Another example can be seen on the five-minute Nasdaq chart (see “Short-term slip,” below). In this case, we have bullish territory sitting atop a prior bearish range. Once the bullish territory is violated, the drop is bold and swift because of the prior success that bears had in claiming that particular territory.
The wide-range power bar also is useful during a downtrend. Often in the confines of a downtrend, a wide-range bullish power bar will materialize. It does so for a couple of reasons. If it’s early in a downtrend, it could be bulls attempting to buy a dip, not realizing the trend has changed. Or, it could be that some bears are covering to take early profits. In either case, we have consolidation in a bear move with a big bullish candle.
Consider what happens if these traders are wrong. Smart bears will put sell stop orders below the market because the mistakes of the bulls could provide fuel for a bigger move south. On the euro chart, this is exactly what happens (see “Hard drop,” below). You must be careful with such a trade because there’s always the potential for a squeeze.
This is an advanced play that has a better chance of working on the back of a bullish power bar; once the long play doesn’t work, the bulls will be stopped out, but new bears will enter to fuel the drop. The power bar adds to the bearish pressure. This also means that if the power bar is absent, chances are lower that such a trade will work out. Don’t attempt to sell a low without the bullish power bar being present. Similarly, both conditions should be in place, so don’t short below a bullish power bar if the trend is up.
Other pitfalls are buying the high end of a bullish power bar or selling the low end of a bearish power bar. We’ve discussed the jet stream, but in a tighter range or breakout situation, a power bar in one direction will be met by several bars going the other way. The breakout point is particularly risky because of a natural tendency to buy when the move is confirming. But markets don’t work that way. Observe bullish power bars that break above a ridge. Do they tend to sustain?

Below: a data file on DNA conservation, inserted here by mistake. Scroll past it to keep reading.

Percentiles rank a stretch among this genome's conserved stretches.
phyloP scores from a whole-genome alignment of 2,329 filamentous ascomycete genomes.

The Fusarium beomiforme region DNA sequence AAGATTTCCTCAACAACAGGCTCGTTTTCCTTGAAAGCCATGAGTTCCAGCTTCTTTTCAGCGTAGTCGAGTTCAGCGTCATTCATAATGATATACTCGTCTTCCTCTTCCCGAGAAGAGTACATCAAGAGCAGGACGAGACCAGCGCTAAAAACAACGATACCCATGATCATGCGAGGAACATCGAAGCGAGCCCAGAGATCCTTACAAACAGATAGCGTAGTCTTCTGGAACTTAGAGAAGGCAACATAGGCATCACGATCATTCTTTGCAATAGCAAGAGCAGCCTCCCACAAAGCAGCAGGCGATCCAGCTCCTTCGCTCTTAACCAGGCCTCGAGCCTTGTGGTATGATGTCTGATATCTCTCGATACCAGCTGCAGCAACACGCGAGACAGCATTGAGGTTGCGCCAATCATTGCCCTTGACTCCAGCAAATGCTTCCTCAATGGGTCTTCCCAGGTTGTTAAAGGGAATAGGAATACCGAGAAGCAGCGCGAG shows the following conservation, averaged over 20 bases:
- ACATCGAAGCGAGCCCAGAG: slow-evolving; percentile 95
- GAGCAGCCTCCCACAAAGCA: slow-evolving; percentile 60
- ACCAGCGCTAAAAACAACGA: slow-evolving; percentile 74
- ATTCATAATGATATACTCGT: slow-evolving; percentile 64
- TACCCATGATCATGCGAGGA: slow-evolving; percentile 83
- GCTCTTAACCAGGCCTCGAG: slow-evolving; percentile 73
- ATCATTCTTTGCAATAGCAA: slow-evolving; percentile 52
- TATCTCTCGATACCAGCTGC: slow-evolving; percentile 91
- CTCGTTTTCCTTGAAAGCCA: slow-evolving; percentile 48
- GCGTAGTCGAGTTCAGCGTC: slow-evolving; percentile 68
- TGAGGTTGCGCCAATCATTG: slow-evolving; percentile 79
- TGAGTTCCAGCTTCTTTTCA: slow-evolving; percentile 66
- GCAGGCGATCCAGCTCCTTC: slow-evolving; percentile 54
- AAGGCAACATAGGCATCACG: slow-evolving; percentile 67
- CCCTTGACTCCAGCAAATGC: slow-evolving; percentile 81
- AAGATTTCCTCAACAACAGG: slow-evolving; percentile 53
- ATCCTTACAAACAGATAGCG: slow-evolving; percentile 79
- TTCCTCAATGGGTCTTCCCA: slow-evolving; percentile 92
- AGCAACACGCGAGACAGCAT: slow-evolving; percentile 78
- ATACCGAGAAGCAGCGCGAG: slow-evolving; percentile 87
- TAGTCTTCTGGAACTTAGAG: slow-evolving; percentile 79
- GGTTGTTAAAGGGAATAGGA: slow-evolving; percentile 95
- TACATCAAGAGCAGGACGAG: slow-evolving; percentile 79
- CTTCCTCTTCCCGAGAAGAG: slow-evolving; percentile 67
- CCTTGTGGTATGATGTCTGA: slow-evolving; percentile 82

“Defending the line” (below) shows a sequence on an intraday heating oil chart. Starting on the left side, which is the breakout bar, whenever a larger-than-average bullish bar tries to break higher, it is met with resistance. In each case, the push higher is rejected before the move commences.
Does it make good sense to buy the bullish spike? Or is it a better strategy to wait and see if the bar is defended? Waiting for confirmation is not easy. It requires patience and asks the trader possibly to abandon a profitable outcome. The train could leave the station without us. Nevertheless, the greater likelihood is the level will be defended. Of course, there will be missed breakouts, but the best that traders can hope for is to manage uncertainty. With a wide-range power bar, even one sequence where a stop loss is triggered far from the entry point can hurt.
There are many applications of the wide-range power bar, but the recurring theme in all of them is not to treat it as trend confirmation. In financial markets, just when something looks obvious, it probably isn’t. Reliable opportunities to sell lows only materialize occasionally, but extremes develop because of power bars all the time. Exploiting this frequency can keep a trader in the black.